Anne of Green Gables

 

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Anne of Green Gables by Lucy Maud Montgomery

1908

Anne of Green Gables. There is no other character remotely like her. She is irrepressible, dramatic, talkative, imaginative, high-spirited, headstrong, passionate, ebullient, lively, impulsive, heedless. She is also sensitive, self-conscious, insecure, loving, generous, well-intentioned.

She first appears, waiting expectantly in a train station, as a skinny, freckled, green-eyed, redhead – a homely child. She enters the lives of Matthew and Marilla, an elderly brother and sister who had sent away for an orphan boy to help with the chores and haplessly ended up with an unlikely girl instead. She is a dreamer, bursting with imagination, exhilarated by the world. Matthew, a quiet shy gentle unpretentious and altogether good man, is quietly delighted by her. Anne recognizes immediately that though they could not be outwardly more different, they are really kindred spirits. Marilla is slower to warm. But over the course of five years, she responds to Anne’s hunger for love and eagerness to please, and comes to value Anne’s fundamental goodness and creative spirit. Anne is transformed by the undemonstrative love of Matthew and Marilla and their lives, in turn, are transformed by their act of selflessness.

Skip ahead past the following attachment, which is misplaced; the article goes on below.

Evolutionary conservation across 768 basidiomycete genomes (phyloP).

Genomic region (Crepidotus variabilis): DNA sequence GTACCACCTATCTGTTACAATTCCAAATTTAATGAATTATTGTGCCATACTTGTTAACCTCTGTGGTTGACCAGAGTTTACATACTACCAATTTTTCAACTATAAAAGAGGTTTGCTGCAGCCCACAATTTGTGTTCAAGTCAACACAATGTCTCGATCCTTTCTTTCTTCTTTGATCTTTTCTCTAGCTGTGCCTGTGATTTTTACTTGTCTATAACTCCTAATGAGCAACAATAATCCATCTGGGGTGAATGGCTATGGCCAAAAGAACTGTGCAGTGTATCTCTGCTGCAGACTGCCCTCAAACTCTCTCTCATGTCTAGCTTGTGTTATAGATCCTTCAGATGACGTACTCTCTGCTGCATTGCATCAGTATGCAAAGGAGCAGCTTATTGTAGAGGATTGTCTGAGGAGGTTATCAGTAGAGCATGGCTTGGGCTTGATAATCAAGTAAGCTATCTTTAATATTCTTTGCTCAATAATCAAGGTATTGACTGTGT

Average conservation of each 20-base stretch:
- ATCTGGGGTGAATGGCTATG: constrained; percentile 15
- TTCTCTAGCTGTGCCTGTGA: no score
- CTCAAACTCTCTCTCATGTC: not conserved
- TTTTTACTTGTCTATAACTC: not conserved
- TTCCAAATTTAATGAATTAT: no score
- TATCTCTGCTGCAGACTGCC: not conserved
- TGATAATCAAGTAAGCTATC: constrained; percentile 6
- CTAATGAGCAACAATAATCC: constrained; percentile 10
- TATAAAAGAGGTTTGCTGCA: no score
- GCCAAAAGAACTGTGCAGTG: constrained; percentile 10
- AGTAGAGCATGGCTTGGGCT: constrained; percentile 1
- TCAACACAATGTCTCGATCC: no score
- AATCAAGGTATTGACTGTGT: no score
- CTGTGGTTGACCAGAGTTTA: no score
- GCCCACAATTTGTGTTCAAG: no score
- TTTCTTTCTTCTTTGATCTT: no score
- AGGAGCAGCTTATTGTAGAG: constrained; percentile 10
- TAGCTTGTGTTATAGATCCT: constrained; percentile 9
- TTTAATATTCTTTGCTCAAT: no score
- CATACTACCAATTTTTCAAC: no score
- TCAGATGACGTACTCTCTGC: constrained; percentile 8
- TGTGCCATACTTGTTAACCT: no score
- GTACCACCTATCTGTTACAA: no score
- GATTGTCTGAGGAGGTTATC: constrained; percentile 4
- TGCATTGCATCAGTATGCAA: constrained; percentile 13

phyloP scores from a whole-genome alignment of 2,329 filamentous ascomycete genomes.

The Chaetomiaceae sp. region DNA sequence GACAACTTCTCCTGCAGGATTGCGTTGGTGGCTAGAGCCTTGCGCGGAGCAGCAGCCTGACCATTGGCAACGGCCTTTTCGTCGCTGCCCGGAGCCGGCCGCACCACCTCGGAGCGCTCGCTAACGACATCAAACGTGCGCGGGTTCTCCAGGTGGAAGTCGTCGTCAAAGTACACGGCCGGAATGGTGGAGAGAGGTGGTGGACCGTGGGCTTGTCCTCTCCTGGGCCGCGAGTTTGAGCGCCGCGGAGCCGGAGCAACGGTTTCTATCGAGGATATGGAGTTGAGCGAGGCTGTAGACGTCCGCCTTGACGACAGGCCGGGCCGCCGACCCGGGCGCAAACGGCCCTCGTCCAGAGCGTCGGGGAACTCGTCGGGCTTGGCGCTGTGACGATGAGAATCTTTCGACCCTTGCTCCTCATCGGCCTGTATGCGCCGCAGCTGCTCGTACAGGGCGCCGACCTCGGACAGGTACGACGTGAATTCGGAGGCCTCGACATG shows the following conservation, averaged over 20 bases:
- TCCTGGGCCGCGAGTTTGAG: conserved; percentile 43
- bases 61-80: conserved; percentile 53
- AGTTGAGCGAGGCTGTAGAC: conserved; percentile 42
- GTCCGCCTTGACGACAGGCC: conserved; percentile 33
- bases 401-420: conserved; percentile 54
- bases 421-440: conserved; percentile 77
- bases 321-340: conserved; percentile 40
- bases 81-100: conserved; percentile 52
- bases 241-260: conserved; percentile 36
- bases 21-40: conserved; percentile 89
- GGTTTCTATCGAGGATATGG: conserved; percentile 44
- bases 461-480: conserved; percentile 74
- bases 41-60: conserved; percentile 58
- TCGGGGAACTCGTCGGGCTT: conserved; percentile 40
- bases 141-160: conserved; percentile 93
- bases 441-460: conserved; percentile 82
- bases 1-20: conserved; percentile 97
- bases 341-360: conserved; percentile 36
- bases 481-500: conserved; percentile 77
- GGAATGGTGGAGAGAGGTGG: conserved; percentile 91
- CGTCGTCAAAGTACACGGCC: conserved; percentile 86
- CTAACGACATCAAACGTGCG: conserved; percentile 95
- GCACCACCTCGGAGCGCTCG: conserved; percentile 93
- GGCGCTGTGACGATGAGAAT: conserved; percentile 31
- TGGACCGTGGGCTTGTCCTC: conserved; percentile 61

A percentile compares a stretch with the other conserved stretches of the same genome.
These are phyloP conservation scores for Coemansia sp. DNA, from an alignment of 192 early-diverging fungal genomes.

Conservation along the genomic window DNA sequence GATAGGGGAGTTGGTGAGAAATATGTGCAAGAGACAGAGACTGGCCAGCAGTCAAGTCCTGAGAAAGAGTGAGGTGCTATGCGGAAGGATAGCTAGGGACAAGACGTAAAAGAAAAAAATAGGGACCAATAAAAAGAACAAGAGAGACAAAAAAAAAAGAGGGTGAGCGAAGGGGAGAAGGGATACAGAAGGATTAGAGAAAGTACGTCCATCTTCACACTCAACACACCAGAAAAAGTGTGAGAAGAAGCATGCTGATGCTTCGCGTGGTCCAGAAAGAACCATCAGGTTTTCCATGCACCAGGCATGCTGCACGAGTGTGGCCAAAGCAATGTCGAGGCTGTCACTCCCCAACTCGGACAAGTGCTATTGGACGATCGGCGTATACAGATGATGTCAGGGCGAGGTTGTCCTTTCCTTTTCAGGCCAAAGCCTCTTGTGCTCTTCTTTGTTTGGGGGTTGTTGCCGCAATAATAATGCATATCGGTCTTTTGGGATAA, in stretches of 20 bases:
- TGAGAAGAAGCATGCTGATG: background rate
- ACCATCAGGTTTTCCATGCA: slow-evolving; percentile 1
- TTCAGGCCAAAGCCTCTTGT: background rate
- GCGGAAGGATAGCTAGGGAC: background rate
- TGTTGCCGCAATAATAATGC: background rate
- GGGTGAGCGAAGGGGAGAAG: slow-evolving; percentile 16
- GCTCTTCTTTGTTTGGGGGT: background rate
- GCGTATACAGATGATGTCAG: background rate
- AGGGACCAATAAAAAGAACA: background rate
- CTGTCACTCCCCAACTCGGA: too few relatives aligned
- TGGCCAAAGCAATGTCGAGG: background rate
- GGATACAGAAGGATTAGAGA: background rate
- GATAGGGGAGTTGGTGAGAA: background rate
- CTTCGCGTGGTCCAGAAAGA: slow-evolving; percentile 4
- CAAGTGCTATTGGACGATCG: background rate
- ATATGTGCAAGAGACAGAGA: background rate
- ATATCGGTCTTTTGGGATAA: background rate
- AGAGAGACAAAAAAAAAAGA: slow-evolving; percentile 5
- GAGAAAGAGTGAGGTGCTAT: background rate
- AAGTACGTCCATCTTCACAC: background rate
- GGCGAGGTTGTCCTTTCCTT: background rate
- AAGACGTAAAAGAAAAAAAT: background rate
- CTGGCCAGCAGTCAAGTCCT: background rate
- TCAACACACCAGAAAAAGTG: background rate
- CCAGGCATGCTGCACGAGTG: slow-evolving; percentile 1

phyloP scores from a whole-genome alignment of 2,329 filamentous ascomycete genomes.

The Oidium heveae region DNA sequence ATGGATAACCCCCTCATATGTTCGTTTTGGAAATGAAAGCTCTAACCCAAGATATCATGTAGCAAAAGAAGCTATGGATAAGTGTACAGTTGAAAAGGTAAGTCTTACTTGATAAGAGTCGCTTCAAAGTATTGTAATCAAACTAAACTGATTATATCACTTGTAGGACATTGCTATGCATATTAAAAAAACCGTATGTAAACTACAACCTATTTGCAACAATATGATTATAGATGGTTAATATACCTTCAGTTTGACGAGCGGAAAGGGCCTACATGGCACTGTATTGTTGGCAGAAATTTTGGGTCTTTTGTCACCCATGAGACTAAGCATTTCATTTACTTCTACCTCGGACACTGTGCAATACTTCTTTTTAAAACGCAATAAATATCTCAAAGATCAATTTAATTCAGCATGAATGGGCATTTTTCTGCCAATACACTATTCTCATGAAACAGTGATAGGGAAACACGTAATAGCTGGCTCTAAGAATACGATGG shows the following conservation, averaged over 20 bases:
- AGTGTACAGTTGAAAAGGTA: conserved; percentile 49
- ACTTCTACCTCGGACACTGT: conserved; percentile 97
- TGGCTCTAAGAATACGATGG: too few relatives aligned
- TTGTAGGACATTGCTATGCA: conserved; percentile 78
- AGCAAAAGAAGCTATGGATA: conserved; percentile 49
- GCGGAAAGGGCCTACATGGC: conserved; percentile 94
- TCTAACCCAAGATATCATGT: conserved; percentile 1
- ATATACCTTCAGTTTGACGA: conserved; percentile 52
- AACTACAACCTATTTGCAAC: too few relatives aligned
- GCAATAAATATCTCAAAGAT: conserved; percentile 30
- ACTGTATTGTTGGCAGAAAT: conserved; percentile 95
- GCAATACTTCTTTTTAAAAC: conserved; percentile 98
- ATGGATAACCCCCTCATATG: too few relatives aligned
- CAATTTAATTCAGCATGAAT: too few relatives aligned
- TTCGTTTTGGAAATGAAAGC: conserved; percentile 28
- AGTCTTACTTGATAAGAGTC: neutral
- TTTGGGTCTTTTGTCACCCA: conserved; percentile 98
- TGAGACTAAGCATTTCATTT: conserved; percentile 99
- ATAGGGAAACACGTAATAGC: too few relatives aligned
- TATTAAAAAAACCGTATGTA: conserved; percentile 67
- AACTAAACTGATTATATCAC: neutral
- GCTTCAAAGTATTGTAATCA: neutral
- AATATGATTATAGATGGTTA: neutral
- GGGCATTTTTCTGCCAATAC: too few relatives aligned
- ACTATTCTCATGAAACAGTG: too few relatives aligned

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Lucy Maud Montgomery came from Prince Edward Island and her love of place is evidenced in the Anne books. She had an emotionally charged communion with nature that she bestows upon her fictional creation. Anne does not simply appreciate the natural world, she is intoxicated by it. The plot points are set pieces (Anne inadvertently dies her hair green instead of black, she unintentionally serves her bosom friend currant wine instead of raspberry cordial), but the descriptions of the Avonlea farmstead in the twilight, the apple tree allee in full blossom, the woodland flowers by the brook, as seen through Anne’s enraptured eyes, are always genuine. The setting is beautifully rendered, by author and character alike.

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Aside:

“Do you never imagine things different from what they really are?” asked Anne wide-eyed.

“No.”

“Oh!” Anne drew a long breath. “Oh, Miss – Marilla, how much you miss!”

 

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